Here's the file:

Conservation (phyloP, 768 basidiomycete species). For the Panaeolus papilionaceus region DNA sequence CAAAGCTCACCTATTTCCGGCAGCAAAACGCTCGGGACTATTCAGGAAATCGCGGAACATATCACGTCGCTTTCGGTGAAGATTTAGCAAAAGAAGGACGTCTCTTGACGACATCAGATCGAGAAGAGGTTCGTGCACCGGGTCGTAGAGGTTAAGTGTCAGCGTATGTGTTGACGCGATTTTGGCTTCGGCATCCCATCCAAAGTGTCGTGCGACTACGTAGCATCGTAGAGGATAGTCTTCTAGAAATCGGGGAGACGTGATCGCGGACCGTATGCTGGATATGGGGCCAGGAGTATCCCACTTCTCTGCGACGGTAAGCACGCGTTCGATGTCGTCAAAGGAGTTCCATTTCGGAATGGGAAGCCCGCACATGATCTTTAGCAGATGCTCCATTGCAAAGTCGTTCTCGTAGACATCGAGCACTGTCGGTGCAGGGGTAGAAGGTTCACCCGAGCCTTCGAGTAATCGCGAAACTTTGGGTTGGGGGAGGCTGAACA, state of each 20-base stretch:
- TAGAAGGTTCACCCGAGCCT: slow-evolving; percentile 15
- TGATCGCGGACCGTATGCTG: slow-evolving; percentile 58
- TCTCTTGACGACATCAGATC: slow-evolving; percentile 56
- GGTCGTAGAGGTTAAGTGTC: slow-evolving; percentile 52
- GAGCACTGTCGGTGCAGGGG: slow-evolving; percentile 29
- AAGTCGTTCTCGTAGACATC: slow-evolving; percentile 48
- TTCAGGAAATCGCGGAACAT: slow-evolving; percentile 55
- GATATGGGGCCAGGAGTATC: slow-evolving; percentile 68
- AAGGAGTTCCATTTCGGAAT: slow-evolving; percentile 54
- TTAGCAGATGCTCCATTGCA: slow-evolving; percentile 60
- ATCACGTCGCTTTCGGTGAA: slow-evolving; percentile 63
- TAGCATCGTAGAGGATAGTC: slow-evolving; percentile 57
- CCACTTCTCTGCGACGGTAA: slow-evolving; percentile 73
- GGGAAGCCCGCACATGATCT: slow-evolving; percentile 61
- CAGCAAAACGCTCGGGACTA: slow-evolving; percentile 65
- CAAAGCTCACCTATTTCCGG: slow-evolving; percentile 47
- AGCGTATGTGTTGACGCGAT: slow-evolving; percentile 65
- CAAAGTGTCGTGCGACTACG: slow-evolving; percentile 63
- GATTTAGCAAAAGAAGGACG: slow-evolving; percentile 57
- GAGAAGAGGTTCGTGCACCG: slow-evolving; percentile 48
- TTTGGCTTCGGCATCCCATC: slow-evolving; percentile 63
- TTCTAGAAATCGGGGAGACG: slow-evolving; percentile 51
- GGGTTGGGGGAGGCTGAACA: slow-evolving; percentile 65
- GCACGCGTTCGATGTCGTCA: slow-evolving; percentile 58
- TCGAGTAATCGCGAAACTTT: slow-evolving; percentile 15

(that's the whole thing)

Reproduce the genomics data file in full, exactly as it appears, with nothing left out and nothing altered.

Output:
Conservation (phyloP, 768 basidiomycete species). For the Panaeolus papilionaceus region DNA sequence CAAAGCTCACCTATTTCCGGCAGCAAAACGCTCGGGACTATTCAGGAAATCGCGGAACATATCACGTCGCTTTCGGTGAAGATTTAGCAAAAGAAGGACGTCTCTTGACGACATCAGATCGAGAAGAGGTTCGTGCACCGGGTCGTAGAGGTTAAGTGTCAGCGTATGTGTTGACGCGATTTTGGCTTCGGCATCCCATCCAAAGTGTCGTGCGACTACGTAGCATCGTAGAGGATAGTCTTCTAGAAATCGGGGAGACGTGATCGCGGACCGTATGCTGGATATGGGGCCAGGAGTATCCCACTTCTCTGCGACGGTAAGCACGCGTTCGATGTCGTCAAAGGAGTTCCATTTCGGAATGGGAAGCCCGCACATGATCTTTAGCAGATGCTCCATTGCAAAGTCGTTCTCGTAGACATCGAGCACTGTCGGTGCAGGGGTAGAAGGTTCACCCGAGCCTTCGAGTAATCGCGAAACTTTGGGTTGGGGGAGGCTGAACA, state of each 20-base stretch:
- TAGAAGGTTCACCCGAGCCT: slow-evolving; percentile 15
- TGATCGCGGACCGTATGCTG: slow-evolving; percentile 58
- TCTCTTGACGACATCAGATC: slow-evolving; percentile 56
- GGTCGTAGAGGTTAAGTGTC: slow-evolving; percentile 52
- GAGCACTGTCGGTGCAGGGG: slow-evolving; percentile 29
- AAGTCGTTCTCGTAGACATC: slow-evolving; percentile 48
- TTCAGGAAATCGCGGAACAT: slow-evolving; percentile 55
- GATATGGGGCCAGGAGTATC: slow-evolving; percentile 68
- AAGGAGTTCCATTTCGGAAT: slow-evolving; percentile 54
- TTAGCAGATGCTCCATTGCA: slow-evolving; percentile 60
- ATCACGTCGCTTTCGGTGAA: slow-evolving; percentile 63
- TAGCATCGTAGAGGATAGTC: slow-evolving; percentile 57
- CCACTTCTCTGCGACGGTAA: slow-evolving; percentile 73
- GGGAAGCCCGCACATGATCT: slow-evolving; percentile 61
- CAGCAAAACGCTCGGGACTA: slow-evolving; percentile 65
- CAAAGCTCACCTATTTCCGG: slow-evolving; percentile 47
- AGCGTATGTGTTGACGCGAT: slow-evolving; percentile 65
- CAAAGTGTCGTGCGACTACG: slow-evolving; percentile 63
- GATTTAGCAAAAGAAGGACG: slow-evolving; percentile 57
- GAGAAGAGGTTCGTGCACCG: slow-evolving; percentile 48
- TTTGGCTTCGGCATCCCATC: slow-evolving; percentile 63
- TTCTAGAAATCGGGGAGACG: slow-evolving; percentile 51
- GGGTTGGGGGAGGCTGAACA: slow-evolving; percentile 65
- GCACGCGTTCGATGTCGTCA: slow-evolving; percentile 58
- TCGAGTAATCGCGAAACTTT: slow-evolving; percentile 15